VOL: 100, ISSUE: 48, PAGE NO: 71
Gaye Kyle, BA, DipEd, RGN, is senior lecturer, Faculty of Health and Human Science, Thames Valley University, Berkshire
Phil Prynn, BA, CertEd, RN, ONC, is continence services manager, Wokingham Primary Care Trust, Berkshire; Hilary Oliver, RN, is head of continence services, Kensington and Chelsea Consortium Continence Promotion Service, Kensington and Chelsea Primary Care Trust, LondonDigital removal of faeces is viewed as a last resort in the management of severe constipation and is only practised...
Digital removal of faeces is viewed as a last resort in the management of severe constipation and is only practised when all other methods of bowel evacuation have failed. A systematic assessment and a stepped approach to the management of the patient's constipation (Bayliss et al, 2000) can prevent the need for this procedure (Royal College of Nursing, 2000). Digital removal of faeces is often identified as the only viable method of bowel evacuation for people with neurological impairment (Fader, 1997).
However, all patients should have received appropriate bowel management by dietary manipulation, adequate fluids, abdominal massage and adjustment of their medication before the digital removal of faeces is considered.
Controversy continues to surround the subject. Rigby (2003) states that although the procedure continues to be used, it is seldom taught formally. The invasive nature of the procedure, together with fears of litigation and accusations of abuse, have led to confusion among nurses about their professional and legal responsibilities.
The document Digital Rectal Examination and Manual Removal of Faeces - Guidance for Nurses (RCN, 2000) addresses many of these issues. This document has become the mainstay for courses on digital rectal examination (DRE) that are currently run throughout the country by continence advisers, specialist continence nurses and lecturers.
Need for education and training
The authors of this article are all involved in facilitating DRE courses, which enable nurses to undertake DRE confidently and competently. However, evaluation of courses facilitated by the authors showed that nurses still required additional learning on a more practical level on, for example, a clinical procedure for how to perform a digital removal of faeces. This is an area not fully explained in the RCN's document. A further survey was therefore conducted to ascertain the proportion of all nurses that felt a need for clinical guidelines.
Survey of training needs
The survey consisted of a questionnaire that was piloted by nurses undertaking the 'Promotion of Continence and Management of Incontinence' course at Thames Valley University in Berkshire. The questionnaires were then sent to registered nurses working in three acute regional hospitals, two community trusts and senior nurses/matrons of nursing homes local to the three areas where the authors work.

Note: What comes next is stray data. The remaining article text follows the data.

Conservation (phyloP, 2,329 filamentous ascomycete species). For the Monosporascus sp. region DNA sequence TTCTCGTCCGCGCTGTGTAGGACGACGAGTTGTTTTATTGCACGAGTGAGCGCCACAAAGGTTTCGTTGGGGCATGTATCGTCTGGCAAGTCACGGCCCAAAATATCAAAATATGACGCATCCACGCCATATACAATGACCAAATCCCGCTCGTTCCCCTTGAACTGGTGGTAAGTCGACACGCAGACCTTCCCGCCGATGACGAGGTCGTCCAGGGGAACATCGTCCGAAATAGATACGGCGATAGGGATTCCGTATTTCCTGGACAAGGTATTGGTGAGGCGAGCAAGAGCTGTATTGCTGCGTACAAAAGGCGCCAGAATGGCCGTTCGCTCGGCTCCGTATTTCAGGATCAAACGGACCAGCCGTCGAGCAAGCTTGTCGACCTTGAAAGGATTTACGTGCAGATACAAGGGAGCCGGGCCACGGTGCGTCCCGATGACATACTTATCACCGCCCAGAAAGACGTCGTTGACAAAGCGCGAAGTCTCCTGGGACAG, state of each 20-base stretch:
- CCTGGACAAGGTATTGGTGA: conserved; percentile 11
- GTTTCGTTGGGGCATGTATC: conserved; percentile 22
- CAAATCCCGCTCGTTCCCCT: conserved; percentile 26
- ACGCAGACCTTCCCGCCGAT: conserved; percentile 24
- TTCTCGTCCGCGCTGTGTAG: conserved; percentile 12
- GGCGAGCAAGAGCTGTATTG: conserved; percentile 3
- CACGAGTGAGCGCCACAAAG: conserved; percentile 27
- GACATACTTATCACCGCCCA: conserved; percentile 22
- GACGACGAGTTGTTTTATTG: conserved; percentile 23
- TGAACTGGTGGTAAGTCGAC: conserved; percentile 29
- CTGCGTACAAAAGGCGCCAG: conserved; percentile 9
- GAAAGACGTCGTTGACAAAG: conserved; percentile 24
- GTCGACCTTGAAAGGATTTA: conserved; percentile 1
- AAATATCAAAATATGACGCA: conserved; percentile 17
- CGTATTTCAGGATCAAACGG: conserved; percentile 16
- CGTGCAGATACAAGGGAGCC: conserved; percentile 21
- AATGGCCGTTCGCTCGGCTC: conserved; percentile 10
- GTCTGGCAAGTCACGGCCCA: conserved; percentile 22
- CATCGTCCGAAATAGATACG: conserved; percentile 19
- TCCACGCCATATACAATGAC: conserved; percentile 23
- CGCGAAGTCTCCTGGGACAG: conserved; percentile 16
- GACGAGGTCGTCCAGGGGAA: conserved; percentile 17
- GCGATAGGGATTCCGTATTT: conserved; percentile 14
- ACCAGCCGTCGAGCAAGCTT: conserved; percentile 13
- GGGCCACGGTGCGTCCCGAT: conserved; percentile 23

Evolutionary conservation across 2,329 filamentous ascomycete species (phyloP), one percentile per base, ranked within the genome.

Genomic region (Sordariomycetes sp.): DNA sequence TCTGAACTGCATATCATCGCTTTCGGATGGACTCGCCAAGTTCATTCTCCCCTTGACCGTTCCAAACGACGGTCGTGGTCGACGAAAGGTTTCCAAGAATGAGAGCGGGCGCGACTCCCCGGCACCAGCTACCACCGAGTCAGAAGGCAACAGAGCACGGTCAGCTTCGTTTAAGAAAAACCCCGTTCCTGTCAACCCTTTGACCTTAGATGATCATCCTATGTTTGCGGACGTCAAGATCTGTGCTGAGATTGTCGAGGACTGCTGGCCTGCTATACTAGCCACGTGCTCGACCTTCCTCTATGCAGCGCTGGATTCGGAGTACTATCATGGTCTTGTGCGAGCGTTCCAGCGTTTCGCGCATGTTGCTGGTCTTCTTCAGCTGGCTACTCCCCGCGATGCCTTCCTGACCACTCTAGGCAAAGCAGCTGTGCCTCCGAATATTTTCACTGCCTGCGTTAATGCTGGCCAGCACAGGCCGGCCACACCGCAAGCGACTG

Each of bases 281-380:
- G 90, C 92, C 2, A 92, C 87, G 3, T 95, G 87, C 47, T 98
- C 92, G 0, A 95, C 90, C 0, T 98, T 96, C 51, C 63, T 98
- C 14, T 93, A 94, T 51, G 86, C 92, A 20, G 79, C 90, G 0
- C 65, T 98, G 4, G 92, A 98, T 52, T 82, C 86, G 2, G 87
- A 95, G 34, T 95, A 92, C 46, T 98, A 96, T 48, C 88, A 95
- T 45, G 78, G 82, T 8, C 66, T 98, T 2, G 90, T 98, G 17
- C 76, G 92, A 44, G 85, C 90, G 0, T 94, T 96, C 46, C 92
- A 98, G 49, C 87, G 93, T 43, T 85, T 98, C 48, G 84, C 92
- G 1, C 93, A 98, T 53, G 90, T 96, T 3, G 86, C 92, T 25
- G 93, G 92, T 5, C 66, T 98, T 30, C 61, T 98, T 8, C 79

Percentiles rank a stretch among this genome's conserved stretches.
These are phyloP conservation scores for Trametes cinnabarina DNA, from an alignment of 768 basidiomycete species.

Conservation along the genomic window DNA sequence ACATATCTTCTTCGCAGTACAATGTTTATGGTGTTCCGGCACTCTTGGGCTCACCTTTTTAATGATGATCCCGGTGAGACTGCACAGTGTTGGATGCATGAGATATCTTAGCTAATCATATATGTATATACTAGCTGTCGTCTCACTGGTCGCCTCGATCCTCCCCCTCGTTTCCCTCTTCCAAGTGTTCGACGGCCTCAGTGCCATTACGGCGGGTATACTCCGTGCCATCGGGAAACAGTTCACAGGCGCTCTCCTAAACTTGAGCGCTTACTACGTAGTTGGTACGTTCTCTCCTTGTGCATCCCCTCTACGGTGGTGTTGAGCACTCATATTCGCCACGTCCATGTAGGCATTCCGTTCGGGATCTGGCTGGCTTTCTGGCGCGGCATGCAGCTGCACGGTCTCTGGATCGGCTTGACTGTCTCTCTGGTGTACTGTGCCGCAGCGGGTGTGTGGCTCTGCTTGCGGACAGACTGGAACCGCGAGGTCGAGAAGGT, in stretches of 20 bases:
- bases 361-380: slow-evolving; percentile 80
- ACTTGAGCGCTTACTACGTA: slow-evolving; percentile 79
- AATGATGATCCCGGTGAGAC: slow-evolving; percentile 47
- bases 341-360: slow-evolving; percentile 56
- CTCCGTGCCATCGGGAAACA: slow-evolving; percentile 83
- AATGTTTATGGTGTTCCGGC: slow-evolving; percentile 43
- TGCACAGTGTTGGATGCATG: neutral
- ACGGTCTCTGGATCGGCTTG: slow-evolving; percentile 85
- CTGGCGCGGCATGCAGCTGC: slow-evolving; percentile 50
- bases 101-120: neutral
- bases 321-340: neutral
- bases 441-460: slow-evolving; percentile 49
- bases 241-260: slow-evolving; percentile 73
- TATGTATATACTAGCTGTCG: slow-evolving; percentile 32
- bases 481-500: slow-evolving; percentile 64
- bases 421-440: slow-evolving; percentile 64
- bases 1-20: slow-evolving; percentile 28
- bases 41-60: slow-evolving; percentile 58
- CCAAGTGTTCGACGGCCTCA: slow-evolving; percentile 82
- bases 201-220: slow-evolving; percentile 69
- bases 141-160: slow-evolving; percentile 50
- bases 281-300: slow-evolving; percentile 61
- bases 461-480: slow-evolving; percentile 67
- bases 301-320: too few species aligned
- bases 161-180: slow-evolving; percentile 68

The response rate of the survey was positive. All those who responded requested clinical guidelines. The only areas where the guidelines were reported to be unnecessary were outpatient departments and paediatric units.
Despite the advances of pharmacological approaches to the management of constipation, the survey showed that there are still many patients who require digital removal of faeces either as part of long-term bowel care (patients with neurological conditions and older people) or for relief of acute impacted faeces (after orthopaedic surgery, and for patients receiving palliative/terminal care, and also older people).
The priority for the authors was to produce definitive guidelines. It was not the intention to endorse the digital removal of faeces as a regular form of bowel intervention, but to give nurses a reliable, evidence-based procedure.
A literature search revealed a paucity of such evidence-based research. However, empirical evidence suggests that the digital removal of faeces continues to be practised in an ad hoc fashion.
The procedure that was developed relies, therefore, on current research and a panel of clinical experts, who were consulted to ensure best practice where published research was unavailable.
The procedure has been reviewed and endorsed by the Association for Continence Advice (ACA) as an example of best practice. It has also been endorsed by the RCN Continence Forum.
The Code of Professional Conduct (NMC, 2002) and the Reference Guide to Consent for Examination or Treatment (Department of Health, 2001) are both fundamental to the procedure.
It is recommended that the procedure should be used in conjunction with the document Digital Rectal Examination and Manual Removal of Faeces - Guidance for Nurses (RCN, 2000) and should become a part of all DRE courses.
Only a competent practitioner should undertake this procedure. To ensure the required level of competence, the nurse should have successfully completed a DRE course based on the RCN (2000) document. Also, nurses should familiarise themselves with trust/organisational policies and protocols before undertaking it.
Each patient's care should be considered on an individual basis and, accordingly, the procedure of digital removal of faeces should only be undertaken when clinically justified. Each individual's bowel-management strategy must be regularly reviewed.
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